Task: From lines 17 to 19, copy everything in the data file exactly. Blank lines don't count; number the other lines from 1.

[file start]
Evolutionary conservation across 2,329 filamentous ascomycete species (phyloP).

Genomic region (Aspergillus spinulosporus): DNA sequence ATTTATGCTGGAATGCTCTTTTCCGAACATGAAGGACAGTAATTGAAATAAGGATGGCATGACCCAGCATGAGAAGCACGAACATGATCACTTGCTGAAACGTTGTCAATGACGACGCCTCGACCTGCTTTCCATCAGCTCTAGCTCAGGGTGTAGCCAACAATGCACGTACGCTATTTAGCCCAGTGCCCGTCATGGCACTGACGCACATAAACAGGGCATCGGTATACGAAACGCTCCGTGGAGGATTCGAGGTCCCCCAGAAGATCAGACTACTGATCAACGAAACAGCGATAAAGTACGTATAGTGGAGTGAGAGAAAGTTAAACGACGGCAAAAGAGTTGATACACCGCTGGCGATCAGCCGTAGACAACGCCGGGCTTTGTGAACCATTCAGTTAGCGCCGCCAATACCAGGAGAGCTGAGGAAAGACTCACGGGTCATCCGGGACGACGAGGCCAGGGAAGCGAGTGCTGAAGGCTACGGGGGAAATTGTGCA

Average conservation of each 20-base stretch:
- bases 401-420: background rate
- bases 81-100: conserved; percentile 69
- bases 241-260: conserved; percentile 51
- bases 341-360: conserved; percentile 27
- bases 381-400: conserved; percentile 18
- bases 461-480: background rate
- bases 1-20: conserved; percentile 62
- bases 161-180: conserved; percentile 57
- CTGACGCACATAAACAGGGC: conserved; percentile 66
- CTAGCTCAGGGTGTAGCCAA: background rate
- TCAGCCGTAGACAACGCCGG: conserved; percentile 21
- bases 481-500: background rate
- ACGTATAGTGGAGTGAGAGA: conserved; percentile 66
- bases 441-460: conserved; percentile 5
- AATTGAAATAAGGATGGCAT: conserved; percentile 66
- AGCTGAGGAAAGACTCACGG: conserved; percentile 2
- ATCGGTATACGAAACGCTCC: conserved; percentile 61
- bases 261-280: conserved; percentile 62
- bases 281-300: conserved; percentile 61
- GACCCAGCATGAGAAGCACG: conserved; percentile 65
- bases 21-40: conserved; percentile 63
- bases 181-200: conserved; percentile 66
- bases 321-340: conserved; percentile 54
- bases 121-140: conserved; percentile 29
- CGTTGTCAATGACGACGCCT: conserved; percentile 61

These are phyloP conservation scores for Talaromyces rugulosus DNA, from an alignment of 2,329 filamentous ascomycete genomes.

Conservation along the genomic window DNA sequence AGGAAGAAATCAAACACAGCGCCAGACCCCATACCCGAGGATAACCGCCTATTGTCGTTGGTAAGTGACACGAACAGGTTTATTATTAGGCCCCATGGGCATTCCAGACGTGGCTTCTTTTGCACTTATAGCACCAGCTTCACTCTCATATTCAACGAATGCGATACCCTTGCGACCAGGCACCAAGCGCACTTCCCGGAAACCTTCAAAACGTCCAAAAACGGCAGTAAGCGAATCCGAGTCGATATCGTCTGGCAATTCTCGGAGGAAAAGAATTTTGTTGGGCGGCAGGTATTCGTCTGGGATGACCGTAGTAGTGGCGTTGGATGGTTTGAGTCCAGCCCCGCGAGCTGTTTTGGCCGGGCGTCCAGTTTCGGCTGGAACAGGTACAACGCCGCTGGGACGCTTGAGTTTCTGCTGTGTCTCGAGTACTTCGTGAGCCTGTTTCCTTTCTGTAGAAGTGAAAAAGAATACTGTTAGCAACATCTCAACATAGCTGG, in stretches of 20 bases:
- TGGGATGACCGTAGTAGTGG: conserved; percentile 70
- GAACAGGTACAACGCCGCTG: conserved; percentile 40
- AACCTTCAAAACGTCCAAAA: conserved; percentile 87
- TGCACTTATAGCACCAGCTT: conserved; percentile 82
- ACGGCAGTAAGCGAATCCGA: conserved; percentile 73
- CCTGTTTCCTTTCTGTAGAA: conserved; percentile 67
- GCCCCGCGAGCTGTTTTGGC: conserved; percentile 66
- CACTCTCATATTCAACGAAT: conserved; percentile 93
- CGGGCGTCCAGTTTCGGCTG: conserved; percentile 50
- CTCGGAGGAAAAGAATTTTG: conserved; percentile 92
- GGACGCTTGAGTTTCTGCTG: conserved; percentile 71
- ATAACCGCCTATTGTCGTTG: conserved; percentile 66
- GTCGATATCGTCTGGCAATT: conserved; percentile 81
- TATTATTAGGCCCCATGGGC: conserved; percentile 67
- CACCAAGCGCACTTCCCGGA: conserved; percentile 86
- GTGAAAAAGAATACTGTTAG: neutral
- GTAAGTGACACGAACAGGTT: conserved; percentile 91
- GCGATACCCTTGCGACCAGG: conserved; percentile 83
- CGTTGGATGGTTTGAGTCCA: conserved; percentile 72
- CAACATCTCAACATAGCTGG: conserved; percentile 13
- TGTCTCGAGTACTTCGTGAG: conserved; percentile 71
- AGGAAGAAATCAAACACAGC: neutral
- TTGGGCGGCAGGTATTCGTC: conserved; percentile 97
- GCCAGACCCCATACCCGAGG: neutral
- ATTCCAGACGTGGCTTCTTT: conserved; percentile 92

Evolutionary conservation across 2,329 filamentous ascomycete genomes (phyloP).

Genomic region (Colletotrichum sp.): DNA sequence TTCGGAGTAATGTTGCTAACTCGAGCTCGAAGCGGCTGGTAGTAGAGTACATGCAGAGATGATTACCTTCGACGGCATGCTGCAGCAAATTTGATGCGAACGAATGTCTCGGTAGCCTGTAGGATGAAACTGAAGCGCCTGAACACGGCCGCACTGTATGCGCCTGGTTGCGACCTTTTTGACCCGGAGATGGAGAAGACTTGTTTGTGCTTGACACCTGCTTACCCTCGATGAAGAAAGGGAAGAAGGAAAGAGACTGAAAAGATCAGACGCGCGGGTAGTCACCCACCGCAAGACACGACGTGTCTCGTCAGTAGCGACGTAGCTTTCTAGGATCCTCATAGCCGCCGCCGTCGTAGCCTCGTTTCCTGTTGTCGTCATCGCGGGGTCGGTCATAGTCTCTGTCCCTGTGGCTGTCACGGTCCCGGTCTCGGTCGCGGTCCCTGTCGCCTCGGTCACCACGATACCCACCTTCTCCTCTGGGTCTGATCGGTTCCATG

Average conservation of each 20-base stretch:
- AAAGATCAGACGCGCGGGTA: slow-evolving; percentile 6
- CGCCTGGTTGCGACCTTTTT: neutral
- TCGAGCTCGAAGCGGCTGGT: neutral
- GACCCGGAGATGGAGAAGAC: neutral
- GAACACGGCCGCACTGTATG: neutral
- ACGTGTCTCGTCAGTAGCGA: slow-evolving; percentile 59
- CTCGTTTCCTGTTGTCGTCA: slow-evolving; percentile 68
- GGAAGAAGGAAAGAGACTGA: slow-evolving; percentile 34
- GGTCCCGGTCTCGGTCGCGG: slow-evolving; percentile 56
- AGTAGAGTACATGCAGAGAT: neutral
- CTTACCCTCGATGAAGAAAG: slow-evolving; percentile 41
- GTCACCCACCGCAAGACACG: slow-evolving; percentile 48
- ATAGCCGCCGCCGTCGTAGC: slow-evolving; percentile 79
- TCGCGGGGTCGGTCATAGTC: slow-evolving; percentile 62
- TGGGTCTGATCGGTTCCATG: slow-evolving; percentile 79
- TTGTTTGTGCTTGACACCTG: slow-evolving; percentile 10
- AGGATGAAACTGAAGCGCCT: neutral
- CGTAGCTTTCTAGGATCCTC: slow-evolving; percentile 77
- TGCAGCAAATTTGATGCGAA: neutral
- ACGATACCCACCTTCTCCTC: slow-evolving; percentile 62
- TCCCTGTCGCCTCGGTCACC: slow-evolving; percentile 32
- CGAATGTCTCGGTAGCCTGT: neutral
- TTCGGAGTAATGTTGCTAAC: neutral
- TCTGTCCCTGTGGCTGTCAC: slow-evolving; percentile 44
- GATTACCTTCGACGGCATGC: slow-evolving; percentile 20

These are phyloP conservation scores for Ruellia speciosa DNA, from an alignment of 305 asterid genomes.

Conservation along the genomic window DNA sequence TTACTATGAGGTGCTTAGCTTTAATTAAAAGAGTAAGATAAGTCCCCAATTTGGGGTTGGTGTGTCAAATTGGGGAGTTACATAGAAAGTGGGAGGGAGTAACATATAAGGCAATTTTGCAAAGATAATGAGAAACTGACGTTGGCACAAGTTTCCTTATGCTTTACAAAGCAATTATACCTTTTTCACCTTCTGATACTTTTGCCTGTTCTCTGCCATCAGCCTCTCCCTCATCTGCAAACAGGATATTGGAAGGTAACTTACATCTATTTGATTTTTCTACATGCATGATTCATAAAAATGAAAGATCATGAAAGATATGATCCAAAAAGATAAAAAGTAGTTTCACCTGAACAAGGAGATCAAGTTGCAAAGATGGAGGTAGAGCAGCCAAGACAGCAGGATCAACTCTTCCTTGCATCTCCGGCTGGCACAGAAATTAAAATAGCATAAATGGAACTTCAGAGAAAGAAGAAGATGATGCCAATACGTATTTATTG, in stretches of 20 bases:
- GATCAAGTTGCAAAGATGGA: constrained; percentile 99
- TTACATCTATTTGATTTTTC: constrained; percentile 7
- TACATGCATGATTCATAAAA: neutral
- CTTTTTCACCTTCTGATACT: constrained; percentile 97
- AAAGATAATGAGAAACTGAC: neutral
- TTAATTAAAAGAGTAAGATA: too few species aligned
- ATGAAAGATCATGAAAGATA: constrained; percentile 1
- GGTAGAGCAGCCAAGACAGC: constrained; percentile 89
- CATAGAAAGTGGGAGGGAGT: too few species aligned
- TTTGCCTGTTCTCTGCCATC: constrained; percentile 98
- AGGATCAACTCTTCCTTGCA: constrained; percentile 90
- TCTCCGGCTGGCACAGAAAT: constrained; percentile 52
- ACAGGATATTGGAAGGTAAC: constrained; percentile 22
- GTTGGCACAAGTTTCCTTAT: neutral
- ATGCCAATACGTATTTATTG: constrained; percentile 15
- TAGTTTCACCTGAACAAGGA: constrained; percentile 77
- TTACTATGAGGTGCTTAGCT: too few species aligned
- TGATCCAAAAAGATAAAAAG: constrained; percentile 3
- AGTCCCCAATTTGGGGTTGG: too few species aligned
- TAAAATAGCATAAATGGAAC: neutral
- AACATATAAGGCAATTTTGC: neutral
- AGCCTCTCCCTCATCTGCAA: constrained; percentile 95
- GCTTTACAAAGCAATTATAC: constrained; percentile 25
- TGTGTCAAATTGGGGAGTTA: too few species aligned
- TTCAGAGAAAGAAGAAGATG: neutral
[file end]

- bases 441-460: conserved; percentile 5
- AATTGAAATAAGGATGGCAT: conserved; percentile 66
- AGCTGAGGAAAGACTCACGG: conserved; percentile 2